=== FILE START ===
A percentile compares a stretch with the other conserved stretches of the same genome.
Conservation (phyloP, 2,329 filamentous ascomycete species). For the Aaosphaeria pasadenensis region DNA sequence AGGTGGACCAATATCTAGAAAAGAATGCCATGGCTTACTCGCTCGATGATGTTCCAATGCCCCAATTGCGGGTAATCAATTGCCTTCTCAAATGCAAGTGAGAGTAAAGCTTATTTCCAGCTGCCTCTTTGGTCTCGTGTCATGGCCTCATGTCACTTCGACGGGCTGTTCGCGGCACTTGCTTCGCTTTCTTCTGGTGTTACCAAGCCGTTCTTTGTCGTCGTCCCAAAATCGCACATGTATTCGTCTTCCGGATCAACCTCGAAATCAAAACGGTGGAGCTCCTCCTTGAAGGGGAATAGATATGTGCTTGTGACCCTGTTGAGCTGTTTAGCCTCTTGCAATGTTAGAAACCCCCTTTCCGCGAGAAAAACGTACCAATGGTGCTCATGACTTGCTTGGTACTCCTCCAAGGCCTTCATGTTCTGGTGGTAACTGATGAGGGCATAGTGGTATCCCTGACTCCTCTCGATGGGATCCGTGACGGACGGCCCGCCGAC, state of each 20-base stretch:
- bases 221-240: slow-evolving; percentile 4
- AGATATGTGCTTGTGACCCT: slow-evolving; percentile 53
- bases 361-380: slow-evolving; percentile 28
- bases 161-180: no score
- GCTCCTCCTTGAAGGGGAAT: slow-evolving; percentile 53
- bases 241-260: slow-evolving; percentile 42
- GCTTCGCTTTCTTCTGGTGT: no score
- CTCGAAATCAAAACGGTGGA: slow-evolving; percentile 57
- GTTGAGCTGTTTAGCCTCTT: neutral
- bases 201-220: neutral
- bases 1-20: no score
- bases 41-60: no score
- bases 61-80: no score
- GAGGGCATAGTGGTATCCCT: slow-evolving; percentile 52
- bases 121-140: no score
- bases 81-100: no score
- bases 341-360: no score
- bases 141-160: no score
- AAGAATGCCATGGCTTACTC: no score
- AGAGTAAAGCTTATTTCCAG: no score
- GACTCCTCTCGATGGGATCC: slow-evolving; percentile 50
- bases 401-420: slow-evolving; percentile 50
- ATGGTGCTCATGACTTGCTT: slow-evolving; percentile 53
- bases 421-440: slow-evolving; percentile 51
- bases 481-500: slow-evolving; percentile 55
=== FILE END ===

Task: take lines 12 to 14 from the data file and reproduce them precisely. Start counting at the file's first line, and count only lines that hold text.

- bases 201-220: neutral
- bases 1-20: no score
- bases 41-60: no score